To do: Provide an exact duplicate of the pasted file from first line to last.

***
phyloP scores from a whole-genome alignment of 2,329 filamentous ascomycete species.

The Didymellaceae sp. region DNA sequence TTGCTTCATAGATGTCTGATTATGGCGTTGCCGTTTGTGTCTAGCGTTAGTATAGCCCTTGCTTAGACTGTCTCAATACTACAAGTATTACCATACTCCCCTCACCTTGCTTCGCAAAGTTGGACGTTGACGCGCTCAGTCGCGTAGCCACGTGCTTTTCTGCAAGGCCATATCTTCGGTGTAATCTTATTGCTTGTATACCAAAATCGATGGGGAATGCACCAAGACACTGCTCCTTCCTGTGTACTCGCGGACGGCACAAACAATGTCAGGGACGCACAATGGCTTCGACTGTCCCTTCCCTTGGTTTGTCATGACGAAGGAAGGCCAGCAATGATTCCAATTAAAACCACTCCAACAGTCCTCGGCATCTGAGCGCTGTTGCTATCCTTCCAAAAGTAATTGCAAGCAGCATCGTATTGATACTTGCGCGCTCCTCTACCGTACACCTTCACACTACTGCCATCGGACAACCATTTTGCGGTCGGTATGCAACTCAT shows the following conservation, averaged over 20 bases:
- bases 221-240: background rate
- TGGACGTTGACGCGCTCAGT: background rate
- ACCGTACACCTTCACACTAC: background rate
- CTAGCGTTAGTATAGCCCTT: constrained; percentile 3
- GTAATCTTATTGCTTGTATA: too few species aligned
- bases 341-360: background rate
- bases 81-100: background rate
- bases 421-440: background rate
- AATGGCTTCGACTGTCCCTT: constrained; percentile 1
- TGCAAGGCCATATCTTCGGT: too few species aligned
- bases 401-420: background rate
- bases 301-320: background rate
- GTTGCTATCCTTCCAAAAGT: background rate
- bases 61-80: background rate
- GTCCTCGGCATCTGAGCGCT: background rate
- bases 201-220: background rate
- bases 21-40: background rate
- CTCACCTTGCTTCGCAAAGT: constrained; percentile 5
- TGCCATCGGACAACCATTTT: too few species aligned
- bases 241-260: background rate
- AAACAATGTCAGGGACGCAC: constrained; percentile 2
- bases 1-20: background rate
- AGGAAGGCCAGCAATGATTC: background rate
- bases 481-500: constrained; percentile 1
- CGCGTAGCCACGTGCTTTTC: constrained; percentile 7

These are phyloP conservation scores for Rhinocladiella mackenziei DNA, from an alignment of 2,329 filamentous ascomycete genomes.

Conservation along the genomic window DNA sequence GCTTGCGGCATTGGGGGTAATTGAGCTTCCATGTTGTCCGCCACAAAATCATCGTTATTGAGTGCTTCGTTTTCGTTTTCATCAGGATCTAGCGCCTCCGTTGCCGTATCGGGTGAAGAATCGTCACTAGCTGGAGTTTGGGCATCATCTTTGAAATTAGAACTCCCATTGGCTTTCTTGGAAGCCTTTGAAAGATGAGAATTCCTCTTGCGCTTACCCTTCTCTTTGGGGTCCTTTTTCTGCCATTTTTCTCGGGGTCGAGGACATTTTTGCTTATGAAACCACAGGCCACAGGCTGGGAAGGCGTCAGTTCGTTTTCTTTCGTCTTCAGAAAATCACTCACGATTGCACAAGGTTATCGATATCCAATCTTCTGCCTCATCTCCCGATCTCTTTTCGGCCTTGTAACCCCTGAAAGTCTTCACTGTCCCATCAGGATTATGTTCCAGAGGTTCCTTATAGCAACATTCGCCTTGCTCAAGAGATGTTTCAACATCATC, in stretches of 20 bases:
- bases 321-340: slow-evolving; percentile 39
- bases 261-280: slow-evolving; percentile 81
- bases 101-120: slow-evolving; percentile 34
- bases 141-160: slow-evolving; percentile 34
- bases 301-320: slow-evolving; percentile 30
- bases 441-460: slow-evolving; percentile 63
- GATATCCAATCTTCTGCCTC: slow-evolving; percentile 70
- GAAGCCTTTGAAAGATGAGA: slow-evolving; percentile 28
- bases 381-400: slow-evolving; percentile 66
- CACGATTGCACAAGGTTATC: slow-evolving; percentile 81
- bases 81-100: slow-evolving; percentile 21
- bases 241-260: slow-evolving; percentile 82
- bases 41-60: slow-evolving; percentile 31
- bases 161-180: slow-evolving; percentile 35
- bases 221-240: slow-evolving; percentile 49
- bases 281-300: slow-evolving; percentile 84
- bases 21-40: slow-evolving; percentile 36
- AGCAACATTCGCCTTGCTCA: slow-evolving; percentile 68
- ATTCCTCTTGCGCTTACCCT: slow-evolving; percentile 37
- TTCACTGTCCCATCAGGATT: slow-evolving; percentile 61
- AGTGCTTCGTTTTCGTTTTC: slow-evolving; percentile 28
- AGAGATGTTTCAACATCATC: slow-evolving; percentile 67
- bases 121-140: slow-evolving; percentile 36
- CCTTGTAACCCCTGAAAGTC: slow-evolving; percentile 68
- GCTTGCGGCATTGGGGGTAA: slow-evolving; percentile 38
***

phyloP scores from a whole-genome alignment of 2,329 filamentous ascomycete species.

The Didymellaceae sp. region DNA sequence TTGCTTCATAGATGTCTGATTATGGCGTTGCCGTTTGTGTCTAGCGTTAGTATAGCCCTTGCTTAGACTGTCTCAATACTACAAGTATTACCATACTCCCCTCACCTTGCTTCGCAAAGTTGGACGTTGACGCGCTCAGTCGCGTAGCCACGTGCTTTTCTGCAAGGCCATATCTTCGGTGTAATCTTATTGCTTGTATACCAAAATCGATGGGGAATGCACCAAGACACTGCTCCTTCCTGTGTACTCGCGGACGGCACAAACAATGTCAGGGACGCACAATGGCTTCGACTGTCCCTTCCCTTGGTTTGTCATGACGAAGGAAGGCCAGCAATGATTCCAATTAAAACCACTCCAACAGTCCTCGGCATCTGAGCGCTGTTGCTATCCTTCCAAAAGTAATTGCAAGCAGCATCGTATTGATACTTGCGCGCTCCTCTACCGTACACCTTCACACTACTGCCATCGGACAACCATTTTGCGGTCGGTATGCAACTCAT shows the following conservation, averaged over 20 bases:
- bases 221-240: background rate
- TGGACGTTGACGCGCTCAGT: background rate
- ACCGTACACCTTCACACTAC: background rate
- CTAGCGTTAGTATAGCCCTT: constrained; percentile 3
- GTAATCTTATTGCTTGTATA: too few species aligned
- bases 341-360: background rate
- bases 81-100: background rate
- bases 421-440: background rate
- AATGGCTTCGACTGTCCCTT: constrained; percentile 1
- TGCAAGGCCATATCTTCGGT: too few species aligned
- bases 401-420: background rate
- bases 301-320: background rate
- GTTGCTATCCTTCCAAAAGT: background rate
- bases 61-80: background rate
- GTCCTCGGCATCTGAGCGCT: background rate
- bases 201-220: background rate
- bases 21-40: background rate
- CTCACCTTGCTTCGCAAAGT: constrained; percentile 5
- TGCCATCGGACAACCATTTT: too few species aligned
- bases 241-260: background rate
- AAACAATGTCAGGGACGCAC: constrained; percentile 2
- bases 1-20: background rate
- AGGAAGGCCAGCAATGATTC: background rate
- bases 481-500: constrained; percentile 1
- CGCGTAGCCACGTGCTTTTC: constrained; percentile 7

These are phyloP conservation scores for Rhinocladiella mackenziei DNA, from an alignment of 2,329 filamentous ascomycete genomes.

Conservation along the genomic window DNA sequence GCTTGCGGCATTGGGGGTAATTGAGCTTCCATGTTGTCCGCCACAAAATCATCGTTATTGAGTGCTTCGTTTTCGTTTTCATCAGGATCTAGCGCCTCCGTTGCCGTATCGGGTGAAGAATCGTCACTAGCTGGAGTTTGGGCATCATCTTTGAAATTAGAACTCCCATTGGCTTTCTTGGAAGCCTTTGAAAGATGAGAATTCCTCTTGCGCTTACCCTTCTCTTTGGGGTCCTTTTTCTGCCATTTTTCTCGGGGTCGAGGACATTTTTGCTTATGAAACCACAGGCCACAGGCTGGGAAGGCGTCAGTTCGTTTTCTTTCGTCTTCAGAAAATCACTCACGATTGCACAAGGTTATCGATATCCAATCTTCTGCCTCATCTCCCGATCTCTTTTCGGCCTTGTAACCCCTGAAAGTCTTCACTGTCCCATCAGGATTATGTTCCAGAGGTTCCTTATAGCAACATTCGCCTTGCTCAAGAGATGTTTCAACATCATC, in stretches of 20 bases:
- bases 321-340: slow-evolving; percentile 39
- bases 261-280: slow-evolving; percentile 81
- bases 101-120: slow-evolving; percentile 34
- bases 141-160: slow-evolving; percentile 34
- bases 301-320: slow-evolving; percentile 30
- bases 441-460: slow-evolving; percentile 63
- GATATCCAATCTTCTGCCTC: slow-evolving; percentile 70
- GAAGCCTTTGAAAGATGAGA: slow-evolving; percentile 28
- bases 381-400: slow-evolving; percentile 66
- CACGATTGCACAAGGTTATC: slow-evolving; percentile 81
- bases 81-100: slow-evolving; percentile 21
- bases 241-260: slow-evolving; percentile 82
- bases 41-60: slow-evolving; percentile 31
- bases 161-180: slow-evolving; percentile 35
- bases 221-240: slow-evolving; percentile 49
- bases 281-300: slow-evolving; percentile 84
- bases 21-40: slow-evolving; percentile 36
- AGCAACATTCGCCTTGCTCA: slow-evolving; percentile 68
- ATTCCTCTTGCGCTTACCCT: slow-evolving; percentile 37
- TTCACTGTCCCATCAGGATT: slow-evolving; percentile 61
- AGTGCTTCGTTTTCGTTTTC: slow-evolving; percentile 28
- AGAGATGTTTCAACATCATC: slow-evolving; percentile 67
- bases 121-140: slow-evolving; percentile 36
- CCTTGTAACCCCTGAAAGTC: slow-evolving; percentile 68
- GCTTGCGGCATTGGGGGTAA: slow-evolving; percentile 38